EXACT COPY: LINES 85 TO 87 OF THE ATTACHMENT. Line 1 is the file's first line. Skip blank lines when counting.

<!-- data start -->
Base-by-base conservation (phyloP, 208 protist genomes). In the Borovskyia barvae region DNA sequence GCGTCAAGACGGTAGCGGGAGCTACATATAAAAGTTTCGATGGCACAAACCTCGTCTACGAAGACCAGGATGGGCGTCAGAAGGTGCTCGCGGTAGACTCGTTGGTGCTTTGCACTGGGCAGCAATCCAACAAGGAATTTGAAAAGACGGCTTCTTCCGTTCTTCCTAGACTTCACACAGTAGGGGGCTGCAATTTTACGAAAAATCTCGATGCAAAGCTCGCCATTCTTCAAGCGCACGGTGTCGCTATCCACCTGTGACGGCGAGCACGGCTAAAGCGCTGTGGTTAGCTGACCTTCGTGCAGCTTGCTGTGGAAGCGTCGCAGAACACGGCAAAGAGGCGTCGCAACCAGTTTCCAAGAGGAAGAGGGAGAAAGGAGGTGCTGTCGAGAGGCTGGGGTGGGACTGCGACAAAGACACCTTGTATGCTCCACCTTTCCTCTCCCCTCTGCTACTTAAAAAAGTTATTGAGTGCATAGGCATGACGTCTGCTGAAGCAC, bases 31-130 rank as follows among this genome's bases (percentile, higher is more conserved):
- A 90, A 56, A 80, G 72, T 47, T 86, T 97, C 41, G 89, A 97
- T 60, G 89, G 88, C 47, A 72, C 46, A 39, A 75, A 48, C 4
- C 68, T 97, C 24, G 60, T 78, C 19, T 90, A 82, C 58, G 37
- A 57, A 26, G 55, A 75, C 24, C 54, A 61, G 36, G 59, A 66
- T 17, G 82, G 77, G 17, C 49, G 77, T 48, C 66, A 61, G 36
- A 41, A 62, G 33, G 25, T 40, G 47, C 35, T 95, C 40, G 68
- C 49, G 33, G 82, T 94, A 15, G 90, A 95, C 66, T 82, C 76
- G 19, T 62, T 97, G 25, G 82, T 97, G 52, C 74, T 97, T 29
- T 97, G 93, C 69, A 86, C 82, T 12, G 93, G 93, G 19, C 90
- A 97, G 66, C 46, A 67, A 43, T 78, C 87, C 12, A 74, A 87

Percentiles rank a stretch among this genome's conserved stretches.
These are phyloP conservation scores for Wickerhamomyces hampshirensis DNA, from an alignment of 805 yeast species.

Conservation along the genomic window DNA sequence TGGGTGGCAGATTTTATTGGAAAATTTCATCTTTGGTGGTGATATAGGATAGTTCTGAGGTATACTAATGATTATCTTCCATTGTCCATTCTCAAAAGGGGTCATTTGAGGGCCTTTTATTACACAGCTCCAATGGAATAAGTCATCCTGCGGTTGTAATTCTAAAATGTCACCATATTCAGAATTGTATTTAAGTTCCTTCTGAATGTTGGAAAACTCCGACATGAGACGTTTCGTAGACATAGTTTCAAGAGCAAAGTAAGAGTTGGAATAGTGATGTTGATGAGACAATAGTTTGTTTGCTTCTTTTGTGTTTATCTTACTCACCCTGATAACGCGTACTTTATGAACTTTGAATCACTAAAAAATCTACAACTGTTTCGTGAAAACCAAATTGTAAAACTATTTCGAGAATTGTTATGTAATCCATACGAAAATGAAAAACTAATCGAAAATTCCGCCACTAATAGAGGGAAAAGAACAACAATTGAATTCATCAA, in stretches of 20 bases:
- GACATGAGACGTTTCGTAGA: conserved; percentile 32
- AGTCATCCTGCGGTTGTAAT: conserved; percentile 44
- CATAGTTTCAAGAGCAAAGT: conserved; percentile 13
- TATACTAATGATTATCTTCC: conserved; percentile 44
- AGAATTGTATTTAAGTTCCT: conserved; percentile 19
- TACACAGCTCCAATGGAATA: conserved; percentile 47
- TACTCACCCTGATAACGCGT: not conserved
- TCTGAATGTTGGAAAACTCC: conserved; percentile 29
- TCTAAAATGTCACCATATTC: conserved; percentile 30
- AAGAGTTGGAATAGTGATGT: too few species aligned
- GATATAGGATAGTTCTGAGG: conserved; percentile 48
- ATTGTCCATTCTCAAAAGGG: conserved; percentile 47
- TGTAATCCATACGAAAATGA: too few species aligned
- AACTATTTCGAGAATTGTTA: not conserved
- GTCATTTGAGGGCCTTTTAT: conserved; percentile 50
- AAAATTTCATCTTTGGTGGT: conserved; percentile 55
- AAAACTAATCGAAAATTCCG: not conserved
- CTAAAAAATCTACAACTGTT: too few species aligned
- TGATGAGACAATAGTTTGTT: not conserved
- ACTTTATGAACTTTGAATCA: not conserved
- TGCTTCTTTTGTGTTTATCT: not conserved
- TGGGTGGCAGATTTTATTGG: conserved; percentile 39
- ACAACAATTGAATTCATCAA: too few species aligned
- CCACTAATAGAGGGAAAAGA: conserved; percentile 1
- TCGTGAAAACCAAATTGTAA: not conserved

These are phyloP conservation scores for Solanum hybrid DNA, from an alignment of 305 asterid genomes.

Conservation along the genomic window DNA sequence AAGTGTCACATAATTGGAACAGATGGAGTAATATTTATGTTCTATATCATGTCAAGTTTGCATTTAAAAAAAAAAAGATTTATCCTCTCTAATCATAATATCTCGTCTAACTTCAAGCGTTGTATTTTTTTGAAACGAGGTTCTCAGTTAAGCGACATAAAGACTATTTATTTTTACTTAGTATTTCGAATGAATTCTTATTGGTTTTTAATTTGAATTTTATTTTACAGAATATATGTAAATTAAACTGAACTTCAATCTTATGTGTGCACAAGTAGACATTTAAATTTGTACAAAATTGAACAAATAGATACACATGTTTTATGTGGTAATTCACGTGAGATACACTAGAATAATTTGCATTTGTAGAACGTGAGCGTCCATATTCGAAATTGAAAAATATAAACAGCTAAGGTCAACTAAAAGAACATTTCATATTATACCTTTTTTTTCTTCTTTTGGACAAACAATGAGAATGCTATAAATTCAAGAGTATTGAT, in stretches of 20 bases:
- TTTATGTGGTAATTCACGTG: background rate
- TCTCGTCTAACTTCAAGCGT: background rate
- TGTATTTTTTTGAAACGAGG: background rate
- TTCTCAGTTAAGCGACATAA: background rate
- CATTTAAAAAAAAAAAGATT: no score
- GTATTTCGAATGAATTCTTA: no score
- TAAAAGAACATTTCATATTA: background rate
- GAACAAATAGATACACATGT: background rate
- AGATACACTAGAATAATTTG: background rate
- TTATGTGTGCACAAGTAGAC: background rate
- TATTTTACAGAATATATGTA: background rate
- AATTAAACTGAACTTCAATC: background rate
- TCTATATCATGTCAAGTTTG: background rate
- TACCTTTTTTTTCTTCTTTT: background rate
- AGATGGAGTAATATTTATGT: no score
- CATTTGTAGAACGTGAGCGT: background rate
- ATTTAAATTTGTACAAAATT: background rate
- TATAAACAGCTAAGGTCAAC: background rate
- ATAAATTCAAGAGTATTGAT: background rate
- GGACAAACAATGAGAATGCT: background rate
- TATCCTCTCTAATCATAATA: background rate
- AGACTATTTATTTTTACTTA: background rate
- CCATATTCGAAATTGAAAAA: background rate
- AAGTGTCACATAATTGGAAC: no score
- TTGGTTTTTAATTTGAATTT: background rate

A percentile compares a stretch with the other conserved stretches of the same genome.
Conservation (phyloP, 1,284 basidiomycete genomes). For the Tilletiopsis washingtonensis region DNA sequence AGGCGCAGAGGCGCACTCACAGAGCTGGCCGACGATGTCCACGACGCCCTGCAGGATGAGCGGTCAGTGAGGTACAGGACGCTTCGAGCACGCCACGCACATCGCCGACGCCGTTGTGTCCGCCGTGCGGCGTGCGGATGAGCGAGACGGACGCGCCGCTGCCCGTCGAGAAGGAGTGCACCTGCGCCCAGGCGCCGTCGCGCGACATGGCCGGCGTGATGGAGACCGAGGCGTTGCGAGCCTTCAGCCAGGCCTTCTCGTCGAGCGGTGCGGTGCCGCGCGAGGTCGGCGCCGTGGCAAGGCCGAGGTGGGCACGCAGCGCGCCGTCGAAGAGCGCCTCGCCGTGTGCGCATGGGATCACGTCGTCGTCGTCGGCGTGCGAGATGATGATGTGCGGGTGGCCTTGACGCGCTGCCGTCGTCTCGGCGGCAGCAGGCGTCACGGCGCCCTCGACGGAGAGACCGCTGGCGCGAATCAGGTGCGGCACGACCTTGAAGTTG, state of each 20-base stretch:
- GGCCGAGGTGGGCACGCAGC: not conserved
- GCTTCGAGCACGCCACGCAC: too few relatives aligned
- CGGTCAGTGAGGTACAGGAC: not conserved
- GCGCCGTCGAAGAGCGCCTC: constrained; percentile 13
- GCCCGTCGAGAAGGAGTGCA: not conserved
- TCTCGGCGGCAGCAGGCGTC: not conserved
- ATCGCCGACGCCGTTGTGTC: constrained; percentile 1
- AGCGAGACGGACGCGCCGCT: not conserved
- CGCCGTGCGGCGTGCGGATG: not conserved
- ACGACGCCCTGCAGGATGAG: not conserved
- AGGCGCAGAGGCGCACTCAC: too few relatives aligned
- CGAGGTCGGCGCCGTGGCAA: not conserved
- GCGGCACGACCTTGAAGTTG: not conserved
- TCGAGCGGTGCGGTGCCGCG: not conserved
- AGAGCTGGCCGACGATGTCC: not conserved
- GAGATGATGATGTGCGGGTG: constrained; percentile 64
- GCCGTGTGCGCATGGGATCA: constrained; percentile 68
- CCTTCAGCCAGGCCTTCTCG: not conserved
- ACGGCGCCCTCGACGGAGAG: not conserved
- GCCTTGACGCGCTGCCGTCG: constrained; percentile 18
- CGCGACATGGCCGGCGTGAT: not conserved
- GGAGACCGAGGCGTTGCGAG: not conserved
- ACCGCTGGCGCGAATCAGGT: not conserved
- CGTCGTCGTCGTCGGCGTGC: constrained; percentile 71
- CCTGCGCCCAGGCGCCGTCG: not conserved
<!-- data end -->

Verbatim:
- GCCGTGTGCGCATGGGATCA: constrained; percentile 68
- CCTTCAGCCAGGCCTTCTCG: not conserved
- ACGGCGCCCTCGACGGAGAG: not conserved